Uniphoxx Wasp-

Would you recommend the clips? If it's a good idea to get them just in case then the Satin Black Phoxx is lookin' veryyy nice.

But I do want to learn to tie the bands on anyway.

Scout LT-

Also one i'll keep in mind. Anyone here that can compare it to the others?

PP Boyshot .5-

Looks really interesting. Starting to get on the expensive side, but I noticed it's made out of G10 so I guess it's actually a pretty good value. Can this be both OTT and TTF?

Joey's designs-

It would be cool to get his input, but the prices I saw are definitely out of range. Makes sense for custom.

My hand size is medium, maybe going a bit towards large, but not BIG. Fingers are fairly slim though if that matters.

Daisy F-16 and modding-

I really appreciate this input and the tinkerer in me says it's a good idea, but since I'm so new I'm not really sure what's good and "right" and I wouldn't want my beginner mods to enforce bad habits if that makes sense. If you think that doesn't matter i'd love to hear why.

I guess I'll really only know my grip preference and get practice once it's in my hands, that's why I'm looking for one that can do "well enough" for the different types.

Thanks again everyone. Looking forward to responses.
 

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Lot's of helpful advice here, thanks!

Uniphoxx Wasp-
Would you recommend the clips? If it's a good idea to get them just in case then the Satin Black Phoxx is lookin' veryyy nice.
But I do want to learn to tie the bands on anyway.

Scout LT-
Also one i'll keep in mind. Anyone here that can compare it to the others?

PP Boyshot .5-
Looks really interesting. Starting to get on the expensive side, but I noticed it's made out of G10 so I guess it's actually a pretty good value. Can this be both OTT and TTF?

Joey's designs-
It would be cool to get his input, but the prices I saw are definitely out of range. Makes sense for custom.

My hand size is medium, maybe going a bit towards large, but not BIG. Fingers are fairly slim though if that matters.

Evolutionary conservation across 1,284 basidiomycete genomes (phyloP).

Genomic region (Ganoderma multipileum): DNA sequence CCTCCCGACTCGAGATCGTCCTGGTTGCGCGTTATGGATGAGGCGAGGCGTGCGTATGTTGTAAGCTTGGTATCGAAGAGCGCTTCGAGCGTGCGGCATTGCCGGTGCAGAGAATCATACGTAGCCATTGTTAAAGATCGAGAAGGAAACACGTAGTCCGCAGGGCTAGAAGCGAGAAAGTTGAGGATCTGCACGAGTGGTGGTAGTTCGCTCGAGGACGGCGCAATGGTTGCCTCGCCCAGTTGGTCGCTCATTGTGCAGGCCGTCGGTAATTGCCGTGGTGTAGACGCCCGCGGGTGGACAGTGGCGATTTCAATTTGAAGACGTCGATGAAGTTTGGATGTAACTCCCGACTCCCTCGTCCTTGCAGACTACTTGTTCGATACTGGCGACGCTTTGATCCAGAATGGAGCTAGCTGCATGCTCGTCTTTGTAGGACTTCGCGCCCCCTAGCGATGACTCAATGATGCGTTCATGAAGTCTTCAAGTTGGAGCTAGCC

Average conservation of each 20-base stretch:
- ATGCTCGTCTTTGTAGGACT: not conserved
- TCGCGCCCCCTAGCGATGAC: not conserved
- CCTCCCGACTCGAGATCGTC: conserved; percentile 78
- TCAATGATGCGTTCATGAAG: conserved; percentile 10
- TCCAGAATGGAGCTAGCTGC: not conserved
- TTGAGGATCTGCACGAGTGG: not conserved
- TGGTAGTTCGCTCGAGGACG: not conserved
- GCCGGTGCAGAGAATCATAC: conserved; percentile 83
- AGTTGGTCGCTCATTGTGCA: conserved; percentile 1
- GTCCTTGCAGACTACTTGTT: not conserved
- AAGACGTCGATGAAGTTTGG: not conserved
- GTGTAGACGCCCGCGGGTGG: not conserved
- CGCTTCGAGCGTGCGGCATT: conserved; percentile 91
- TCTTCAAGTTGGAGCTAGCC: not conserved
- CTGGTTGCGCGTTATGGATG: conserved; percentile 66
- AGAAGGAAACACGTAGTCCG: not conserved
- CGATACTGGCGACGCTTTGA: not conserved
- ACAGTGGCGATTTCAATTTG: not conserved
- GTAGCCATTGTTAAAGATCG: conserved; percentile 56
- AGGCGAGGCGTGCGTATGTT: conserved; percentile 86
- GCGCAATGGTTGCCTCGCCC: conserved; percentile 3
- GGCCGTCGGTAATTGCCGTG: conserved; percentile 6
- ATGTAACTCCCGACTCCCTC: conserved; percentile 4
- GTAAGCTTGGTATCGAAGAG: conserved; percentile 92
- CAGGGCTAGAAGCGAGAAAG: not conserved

Daisy F-16 and modding-
I really appreciate this input and the tinkerer in me says it's a good idea, but since I'm so new I'm not really sure what's good and "right" and I wouldn't want my beginner mods to enforce bad habits if that makes sense. If you think that doesn't matter i'd love to hear why.

I guess I'll really only know my grip preference and get practice once it's in my hands, that's why I'm looking for one that can do "well enough" for the different types.

Thanks again everyone. Looking forward to responses.
Hi mate. The clips aren't really necessary to be honest, it would be good to learn how to tie them for future use. That being said that satin black does look like a nice sling and it comes with them ready to go, it also comes with a bandset so I think it's a pretty good deal. I've not shot any of the other frames, so I can't really compare, but they all seem to be good options too. I too have pretty large hands with skinny fingers and I find the uniphoxx to fit me just perfectly, I use the pinky ring backwards when using it TTF and it locks in really steady! The scout lt is pretty much the same size in terms of size in all dimensions other than depth, so I feel the uniphoxx would fit into a pocket much easier.
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The pocket predator Boyshot is ott only it's all I every shoot since I was a kid. Yes a bit pricey but absolutely indestructible and now I'm not changing slingshots every day which I believe slowed down my learning accuracy.I only shoot one pistol and shotgun so it's probably a hang up of mine!
 

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Welcome to the forum.